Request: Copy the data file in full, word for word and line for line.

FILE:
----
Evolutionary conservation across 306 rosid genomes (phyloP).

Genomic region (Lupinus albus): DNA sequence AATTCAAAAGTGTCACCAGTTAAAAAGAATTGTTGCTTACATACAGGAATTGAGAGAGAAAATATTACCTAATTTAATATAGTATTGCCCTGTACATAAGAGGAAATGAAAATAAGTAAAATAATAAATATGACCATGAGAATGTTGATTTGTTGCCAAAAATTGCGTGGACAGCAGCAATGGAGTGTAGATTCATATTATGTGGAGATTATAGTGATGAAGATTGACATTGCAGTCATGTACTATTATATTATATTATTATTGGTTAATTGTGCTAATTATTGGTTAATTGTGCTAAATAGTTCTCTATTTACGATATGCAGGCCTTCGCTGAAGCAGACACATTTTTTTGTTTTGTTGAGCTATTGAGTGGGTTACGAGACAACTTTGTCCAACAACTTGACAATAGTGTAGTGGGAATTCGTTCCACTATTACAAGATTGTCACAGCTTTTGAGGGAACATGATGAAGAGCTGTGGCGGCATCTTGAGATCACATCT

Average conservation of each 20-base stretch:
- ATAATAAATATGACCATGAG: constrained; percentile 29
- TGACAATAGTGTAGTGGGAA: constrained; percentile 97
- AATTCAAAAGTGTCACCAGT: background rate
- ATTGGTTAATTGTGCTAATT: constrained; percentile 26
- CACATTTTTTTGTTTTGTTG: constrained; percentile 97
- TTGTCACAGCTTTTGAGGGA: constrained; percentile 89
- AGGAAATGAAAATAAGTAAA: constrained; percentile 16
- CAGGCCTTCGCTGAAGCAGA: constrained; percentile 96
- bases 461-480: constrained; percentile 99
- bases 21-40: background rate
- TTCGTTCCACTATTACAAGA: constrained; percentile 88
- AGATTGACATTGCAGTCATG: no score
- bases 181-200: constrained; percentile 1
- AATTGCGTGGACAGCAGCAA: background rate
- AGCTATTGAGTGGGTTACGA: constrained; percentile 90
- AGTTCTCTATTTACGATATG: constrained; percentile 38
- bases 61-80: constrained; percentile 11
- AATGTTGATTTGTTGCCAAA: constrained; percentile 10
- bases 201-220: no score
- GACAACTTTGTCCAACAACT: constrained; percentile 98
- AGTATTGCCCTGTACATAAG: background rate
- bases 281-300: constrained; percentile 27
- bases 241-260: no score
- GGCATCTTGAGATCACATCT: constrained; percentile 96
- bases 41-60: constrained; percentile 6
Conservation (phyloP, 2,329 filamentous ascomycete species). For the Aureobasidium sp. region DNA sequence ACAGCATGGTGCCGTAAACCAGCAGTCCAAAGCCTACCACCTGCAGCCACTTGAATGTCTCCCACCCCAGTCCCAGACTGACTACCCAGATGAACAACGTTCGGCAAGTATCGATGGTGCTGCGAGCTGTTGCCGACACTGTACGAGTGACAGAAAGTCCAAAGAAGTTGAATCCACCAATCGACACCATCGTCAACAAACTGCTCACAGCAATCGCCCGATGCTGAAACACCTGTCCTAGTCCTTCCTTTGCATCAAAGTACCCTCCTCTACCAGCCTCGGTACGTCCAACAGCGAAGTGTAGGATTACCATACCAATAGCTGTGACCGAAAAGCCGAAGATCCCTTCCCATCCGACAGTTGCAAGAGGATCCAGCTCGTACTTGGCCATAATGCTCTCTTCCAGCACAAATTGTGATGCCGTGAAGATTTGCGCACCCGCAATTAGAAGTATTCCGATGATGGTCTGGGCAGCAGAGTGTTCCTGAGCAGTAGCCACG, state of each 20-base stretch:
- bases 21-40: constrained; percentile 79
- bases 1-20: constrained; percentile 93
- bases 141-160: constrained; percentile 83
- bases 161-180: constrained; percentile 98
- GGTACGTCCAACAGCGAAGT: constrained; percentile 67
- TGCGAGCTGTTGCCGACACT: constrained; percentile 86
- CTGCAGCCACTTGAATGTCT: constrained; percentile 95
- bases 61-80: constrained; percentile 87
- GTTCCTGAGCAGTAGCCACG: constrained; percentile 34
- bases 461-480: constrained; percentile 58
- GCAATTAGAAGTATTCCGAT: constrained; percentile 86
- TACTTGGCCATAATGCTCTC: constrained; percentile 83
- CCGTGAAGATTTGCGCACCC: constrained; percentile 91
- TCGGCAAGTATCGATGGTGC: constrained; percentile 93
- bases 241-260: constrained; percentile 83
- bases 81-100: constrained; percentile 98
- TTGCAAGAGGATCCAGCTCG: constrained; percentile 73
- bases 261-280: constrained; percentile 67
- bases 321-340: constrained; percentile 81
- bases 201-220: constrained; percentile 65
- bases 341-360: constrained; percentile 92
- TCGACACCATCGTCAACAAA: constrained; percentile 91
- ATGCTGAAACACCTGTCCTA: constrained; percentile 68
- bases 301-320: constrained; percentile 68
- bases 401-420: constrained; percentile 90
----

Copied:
Evolutionary conservation across 306 rosid genomes (phyloP).

Genomic region (Lupinus albus): DNA sequence AATTCAAAAGTGTCACCAGTTAAAAAGAATTGTTGCTTACATACAGGAATTGAGAGAGAAAATATTACCTAATTTAATATAGTATTGCCCTGTACATAAGAGGAAATGAAAATAAGTAAAATAATAAATATGACCATGAGAATGTTGATTTGTTGCCAAAAATTGCGTGGACAGCAGCAATGGAGTGTAGATTCATATTATGTGGAGATTATAGTGATGAAGATTGACATTGCAGTCATGTACTATTATATTATATTATTATTGGTTAATTGTGCTAATTATTGGTTAATTGTGCTAAATAGTTCTCTATTTACGATATGCAGGCCTTCGCTGAAGCAGACACATTTTTTTGTTTTGTTGAGCTATTGAGTGGGTTACGAGACAACTTTGTCCAACAACTTGACAATAGTGTAGTGGGAATTCGTTCCACTATTACAAGATTGTCACAGCTTTTGAGGGAACATGATGAAGAGCTGTGGCGGCATCTTGAGATCACATCT

Average conservation of each 20-base stretch:
- ATAATAAATATGACCATGAG: constrained; percentile 29
- TGACAATAGTGTAGTGGGAA: constrained; percentile 97
- AATTCAAAAGTGTCACCAGT: background rate
- ATTGGTTAATTGTGCTAATT: constrained; percentile 26
- CACATTTTTTTGTTTTGTTG: constrained; percentile 97
- TTGTCACAGCTTTTGAGGGA: constrained; percentile 89
- AGGAAATGAAAATAAGTAAA: constrained; percentile 16
- CAGGCCTTCGCTGAAGCAGA: constrained; percentile 96
- bases 461-480: constrained; percentile 99
- bases 21-40: background rate
- TTCGTTCCACTATTACAAGA: constrained; percentile 88
- AGATTGACATTGCAGTCATG: no score
- bases 181-200: constrained; percentile 1
- AATTGCGTGGACAGCAGCAA: background rate
- AGCTATTGAGTGGGTTACGA: constrained; percentile 90
- AGTTCTCTATTTACGATATG: constrained; percentile 38
- bases 61-80: constrained; percentile 11
- AATGTTGATTTGTTGCCAAA: constrained; percentile 10
- bases 201-220: no score
- GACAACTTTGTCCAACAACT: constrained; percentile 98
- AGTATTGCCCTGTACATAAG: background rate
- bases 281-300: constrained; percentile 27
- bases 241-260: no score
- GGCATCTTGAGATCACATCT: constrained; percentile 96
- bases 41-60: constrained; percentile 6
Conservation (phyloP, 2,329 filamentous ascomycete species). For the Aureobasidium sp. region DNA sequence ACAGCATGGTGCCGTAAACCAGCAGTCCAAAGCCTACCACCTGCAGCCACTTGAATGTCTCCCACCCCAGTCCCAGACTGACTACCCAGATGAACAACGTTCGGCAAGTATCGATGGTGCTGCGAGCTGTTGCCGACACTGTACGAGTGACAGAAAGTCCAAAGAAGTTGAATCCACCAATCGACACCATCGTCAACAAACTGCTCACAGCAATCGCCCGATGCTGAAACACCTGTCCTAGTCCTTCCTTTGCATCAAAGTACCCTCCTCTACCAGCCTCGGTACGTCCAACAGCGAAGTGTAGGATTACCATACCAATAGCTGTGACCGAAAAGCCGAAGATCCCTTCCCATCCGACAGTTGCAAGAGGATCCAGCTCGTACTTGGCCATAATGCTCTCTTCCAGCACAAATTGTGATGCCGTGAAGATTTGCGCACCCGCAATTAGAAGTATTCCGATGATGGTCTGGGCAGCAGAGTGTTCCTGAGCAGTAGCCACG, state of each 20-base stretch:
- bases 21-40: constrained; percentile 79
- bases 1-20: constrained; percentile 93
- bases 141-160: constrained; percentile 83
- bases 161-180: constrained; percentile 98
- GGTACGTCCAACAGCGAAGT: constrained; percentile 67
- TGCGAGCTGTTGCCGACACT: constrained; percentile 86
- CTGCAGCCACTTGAATGTCT: constrained; percentile 95
- bases 61-80: constrained; percentile 87
- GTTCCTGAGCAGTAGCCACG: constrained; percentile 34
- bases 461-480: constrained; percentile 58
- GCAATTAGAAGTATTCCGAT: constrained; percentile 86
- TACTTGGCCATAATGCTCTC: constrained; percentile 83
- CCGTGAAGATTTGCGCACCC: constrained; percentile 91
- TCGGCAAGTATCGATGGTGC: constrained; percentile 93
- bases 241-260: constrained; percentile 83
- bases 81-100: constrained; percentile 98
- TTGCAAGAGGATCCAGCTCG: constrained; percentile 73
- bases 261-280: constrained; percentile 67
- bases 321-340: constrained; percentile 81
- bases 201-220: constrained; percentile 65
- bases 341-360: constrained; percentile 92
- TCGACACCATCGTCAACAAA: constrained; percentile 91
- ATGCTGAAACACCTGTCCTA: constrained; percentile 68
- bases 301-320: constrained; percentile 68
- bases 401-420: constrained; percentile 90